*Then felt I like some watcher of the skies *
*When a new planet swims into his ken; *

*Or like stout Cortez when with eagle eyes *

*He star’d at the Pacific—and all his men *

*Look’d at each other with a wild surmise— *

*Silent, upon a peak in Darien. *

On First Looking into Chapman’s Homer by John Keats

The above excerpt from John Keat’s poem captures the the exhilaration that one experiences, when discovering something for the first time. This also summarizes to some extent my own as enjoyment while pursuing Data Science, Machine Learning and the like.

I decided to write this post, as occasionally youngsters approach me and ask me where they should start their adventure in Data Science & Machine Learning. There are other times, when the ‘not-so-youngsters’ want to know what their next step should be after having done some courses. This post includes my travels through the domains of Data Science, Machine Learning, Deep Learning and (soon to be done AI).

By no means, am I an authority in this field, which is ever-widening and almost bottomless, yet I would like to share some of my experiences in this fascinating field. I include a short review of the courses I have done below. I also include alternative routes through courses which I did not do, but are probably equally good as well. Feel free to pick and choose any course or set of courses. Alternatively, you may prefer to read books or attend bricks-n-mortar classes, In any case, I hope the list below will provide you with some overall direction.

All my learning in the above domains have come from MOOCs and I restrict myself to the top 3 MOOCs, or in my opinion, ‘the original MOOCs’, namely Coursera, edX or Udacity, but may throw in some courses from other online sites if they are only available there. I would recommend these 3 MOOCs over the other numerous online courses and also over face-to-face classroom courses for the following reasons. These MOOCs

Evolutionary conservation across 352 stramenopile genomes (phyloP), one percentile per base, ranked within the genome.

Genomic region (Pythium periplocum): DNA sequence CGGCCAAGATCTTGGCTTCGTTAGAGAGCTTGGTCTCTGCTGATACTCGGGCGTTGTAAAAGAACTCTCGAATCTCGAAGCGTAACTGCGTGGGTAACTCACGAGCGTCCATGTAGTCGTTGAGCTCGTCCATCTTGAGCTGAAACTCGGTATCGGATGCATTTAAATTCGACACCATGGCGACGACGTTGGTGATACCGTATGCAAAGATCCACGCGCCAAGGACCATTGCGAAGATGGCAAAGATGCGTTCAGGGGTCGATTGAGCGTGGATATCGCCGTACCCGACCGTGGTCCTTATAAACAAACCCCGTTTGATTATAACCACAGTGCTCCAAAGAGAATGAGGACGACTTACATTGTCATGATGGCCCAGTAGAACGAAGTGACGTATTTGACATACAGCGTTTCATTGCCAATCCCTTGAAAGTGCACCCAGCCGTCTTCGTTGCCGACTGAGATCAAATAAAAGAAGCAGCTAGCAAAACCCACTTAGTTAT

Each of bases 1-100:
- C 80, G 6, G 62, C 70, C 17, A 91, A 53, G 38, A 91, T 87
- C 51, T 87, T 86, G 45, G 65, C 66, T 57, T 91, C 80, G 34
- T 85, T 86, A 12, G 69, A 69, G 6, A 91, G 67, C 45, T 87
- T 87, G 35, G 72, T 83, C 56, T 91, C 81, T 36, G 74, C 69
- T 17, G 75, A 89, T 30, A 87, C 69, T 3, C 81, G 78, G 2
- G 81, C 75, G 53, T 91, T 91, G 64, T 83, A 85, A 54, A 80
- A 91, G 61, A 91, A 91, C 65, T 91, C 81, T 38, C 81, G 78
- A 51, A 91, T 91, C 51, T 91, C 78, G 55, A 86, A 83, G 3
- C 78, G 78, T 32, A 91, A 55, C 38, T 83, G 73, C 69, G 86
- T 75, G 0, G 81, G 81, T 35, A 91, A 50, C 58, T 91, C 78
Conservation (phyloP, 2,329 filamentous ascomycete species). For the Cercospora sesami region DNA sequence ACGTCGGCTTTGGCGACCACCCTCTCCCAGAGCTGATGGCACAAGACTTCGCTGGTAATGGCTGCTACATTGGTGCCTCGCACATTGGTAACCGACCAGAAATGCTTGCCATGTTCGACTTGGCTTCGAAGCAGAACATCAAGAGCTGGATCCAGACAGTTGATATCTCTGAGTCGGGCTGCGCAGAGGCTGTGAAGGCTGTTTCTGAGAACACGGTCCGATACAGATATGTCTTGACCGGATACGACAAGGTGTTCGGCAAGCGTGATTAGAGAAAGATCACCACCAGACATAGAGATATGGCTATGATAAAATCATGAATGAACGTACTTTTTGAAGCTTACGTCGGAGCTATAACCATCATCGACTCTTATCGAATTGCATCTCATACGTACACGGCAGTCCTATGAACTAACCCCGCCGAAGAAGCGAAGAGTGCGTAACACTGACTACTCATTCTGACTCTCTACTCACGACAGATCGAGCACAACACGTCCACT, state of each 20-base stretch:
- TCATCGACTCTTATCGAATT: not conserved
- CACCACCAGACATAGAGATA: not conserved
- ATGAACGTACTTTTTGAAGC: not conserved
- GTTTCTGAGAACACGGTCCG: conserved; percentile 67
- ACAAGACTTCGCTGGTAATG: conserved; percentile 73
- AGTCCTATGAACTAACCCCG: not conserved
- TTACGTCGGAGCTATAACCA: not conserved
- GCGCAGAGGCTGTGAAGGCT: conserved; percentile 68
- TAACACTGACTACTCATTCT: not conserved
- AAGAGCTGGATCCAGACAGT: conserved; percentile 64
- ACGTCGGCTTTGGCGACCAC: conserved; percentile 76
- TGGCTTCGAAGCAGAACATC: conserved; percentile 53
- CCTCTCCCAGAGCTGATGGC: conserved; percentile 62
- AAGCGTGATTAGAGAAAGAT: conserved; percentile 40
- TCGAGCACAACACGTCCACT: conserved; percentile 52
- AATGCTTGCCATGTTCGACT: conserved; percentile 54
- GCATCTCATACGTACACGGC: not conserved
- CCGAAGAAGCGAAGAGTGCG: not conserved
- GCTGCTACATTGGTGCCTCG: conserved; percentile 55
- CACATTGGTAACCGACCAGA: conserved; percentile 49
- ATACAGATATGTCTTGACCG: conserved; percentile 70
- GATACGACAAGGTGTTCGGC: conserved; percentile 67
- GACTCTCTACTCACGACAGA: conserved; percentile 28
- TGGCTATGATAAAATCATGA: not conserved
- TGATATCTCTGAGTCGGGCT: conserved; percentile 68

- Are taken by world class colleges and the lectures are delivered by top class Professors who have a great depth of knowledge and a wealth of experience
- The Professors, besides delivering quality content, also point out to important tips, tricks and traps
- You can revisit lectures in online courses
- Lectures are usually short between 8 -15 mins (Personally, my attention span is around 15-20 mins at a time!)

Here is a fair warning and something quite obvious. No amount of courses, lectures or books will help if you don’t put it to use through some language like Octave, R or Python.

**The journey**

My trip through Data Science, Machine Learning started with an off-chance remark,about 3 years ago, from an old friend of mine who spoke to me about having done a few courses at Coursera, and really liked it. He further suggested that I should try. This was the final push which set me sailing into this vast domain.

I have included the list of the courses I have done over the past 3 years (33 certifications completed and another 9 audited-listened only without doing the assignments). For each of the courses I have included a short review of the course, whether I think the course is mandatory, the language in which the course is based on, and finally whether I have done the course myself etc. I have also included alternative courses, which I may have not done, but which I think are equally good. Finally, I suggest some courses which I have heard of and which are very good and worth taking.

1. Machine Learning, Stanford, Prof Andrew Ng, Coursera

(Requirement: Mandatory, Language:Octave,Status:Completed)

This course provides an excellent foundation to build your Machine Learning citadel on. The course covers the mathematical details of linear, logistic and multivariate regression. There is also a good coverage of topics like Neural Networks, SVMs, Anamoly Detection, underfitting, overfitting, regularization etc. Prof Andrew Ng presents the material in a very lucid manner. It is a great course to start with. It would be a good idea to brush up some basics of linear algebra, matrices and a little bit of calculus, specifically computing the local maxima/minima. You should be able to take this course even if you don’t know Octave as the Prof goes over the key aspects of the language.